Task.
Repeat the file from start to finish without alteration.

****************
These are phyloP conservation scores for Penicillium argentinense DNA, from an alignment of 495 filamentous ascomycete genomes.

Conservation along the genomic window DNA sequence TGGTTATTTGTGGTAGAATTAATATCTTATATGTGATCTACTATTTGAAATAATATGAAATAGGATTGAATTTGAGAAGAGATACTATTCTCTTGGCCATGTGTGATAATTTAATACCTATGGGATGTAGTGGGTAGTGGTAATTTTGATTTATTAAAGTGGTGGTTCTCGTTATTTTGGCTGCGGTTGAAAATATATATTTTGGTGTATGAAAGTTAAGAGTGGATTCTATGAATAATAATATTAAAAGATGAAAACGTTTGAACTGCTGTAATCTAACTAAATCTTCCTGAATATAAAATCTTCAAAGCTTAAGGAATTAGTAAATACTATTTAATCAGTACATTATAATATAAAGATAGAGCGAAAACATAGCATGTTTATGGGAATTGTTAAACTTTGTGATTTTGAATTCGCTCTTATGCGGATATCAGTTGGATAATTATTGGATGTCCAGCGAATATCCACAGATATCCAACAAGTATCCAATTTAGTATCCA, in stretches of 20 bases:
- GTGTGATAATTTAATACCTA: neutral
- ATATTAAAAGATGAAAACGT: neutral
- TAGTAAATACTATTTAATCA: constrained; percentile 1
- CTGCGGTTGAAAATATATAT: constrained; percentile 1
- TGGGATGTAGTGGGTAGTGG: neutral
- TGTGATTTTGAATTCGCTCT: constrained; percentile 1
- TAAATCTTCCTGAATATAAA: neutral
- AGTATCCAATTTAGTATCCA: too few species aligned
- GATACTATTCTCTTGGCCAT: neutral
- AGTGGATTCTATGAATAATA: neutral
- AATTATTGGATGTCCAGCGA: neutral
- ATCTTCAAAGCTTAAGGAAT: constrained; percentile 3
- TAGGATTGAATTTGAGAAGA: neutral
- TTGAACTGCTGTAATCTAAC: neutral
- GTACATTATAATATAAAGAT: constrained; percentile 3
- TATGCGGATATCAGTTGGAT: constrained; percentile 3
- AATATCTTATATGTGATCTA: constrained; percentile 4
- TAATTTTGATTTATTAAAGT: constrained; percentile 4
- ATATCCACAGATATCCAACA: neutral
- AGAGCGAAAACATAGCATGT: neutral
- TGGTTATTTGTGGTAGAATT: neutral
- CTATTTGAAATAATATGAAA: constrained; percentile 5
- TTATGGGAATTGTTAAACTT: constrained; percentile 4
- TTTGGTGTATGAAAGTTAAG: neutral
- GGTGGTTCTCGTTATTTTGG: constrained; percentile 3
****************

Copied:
These are phyloP conservation scores for Penicillium argentinense DNA, from an alignment of 495 filamentous ascomycete genomes.

Conservation along the genomic window DNA sequence TGGTTATTTGTGGTAGAATTAATATCTTATATGTGATCTACTATTTGAAATAATATGAAATAGGATTGAATTTGAGAAGAGATACTATTCTCTTGGCCATGTGTGATAATTTAATACCTATGGGATGTAGTGGGTAGTGGTAATTTTGATTTATTAAAGTGGTGGTTCTCGTTATTTTGGCTGCGGTTGAAAATATATATTTTGGTGTATGAAAGTTAAGAGTGGATTCTATGAATAATAATATTAAAAGATGAAAACGTTTGAACTGCTGTAATCTAACTAAATCTTCCTGAATATAAAATCTTCAAAGCTTAAGGAATTAGTAAATACTATTTAATCAGTACATTATAATATAAAGATAGAGCGAAAACATAGCATGTTTATGGGAATTGTTAAACTTTGTGATTTTGAATTCGCTCTTATGCGGATATCAGTTGGATAATTATTGGATGTCCAGCGAATATCCACAGATATCCAACAAGTATCCAATTTAGTATCCA, in stretches of 20 bases:
- GTGTGATAATTTAATACCTA: neutral
- ATATTAAAAGATGAAAACGT: neutral
- TAGTAAATACTATTTAATCA: constrained; percentile 1
- CTGCGGTTGAAAATATATAT: constrained; percentile 1
- TGGGATGTAGTGGGTAGTGG: neutral
- TGTGATTTTGAATTCGCTCT: constrained; percentile 1
- TAAATCTTCCTGAATATAAA: neutral
- AGTATCCAATTTAGTATCCA: too few species aligned
- GATACTATTCTCTTGGCCAT: neutral
- AGTGGATTCTATGAATAATA: neutral
- AATTATTGGATGTCCAGCGA: neutral
- ATCTTCAAAGCTTAAGGAAT: constrained; percentile 3
- TAGGATTGAATTTGAGAAGA: neutral
- TTGAACTGCTGTAATCTAAC: neutral
- GTACATTATAATATAAAGAT: constrained; percentile 3
- TATGCGGATATCAGTTGGAT: constrained; percentile 3
- AATATCTTATATGTGATCTA: constrained; percentile 4
- TAATTTTGATTTATTAAAGT: constrained; percentile 4
- ATATCCACAGATATCCAACA: neutral
- AGAGCGAAAACATAGCATGT: neutral
- TGGTTATTTGTGGTAGAATT: neutral
- CTATTTGAAATAATATGAAA: constrained; percentile 5
- TTATGGGAATTGTTAAACTT: constrained; percentile 4
- TTTGGTGTATGAAAGTTAAG: neutral
- GGTGGTTCTCGTTATTTTGG: constrained; percentile 3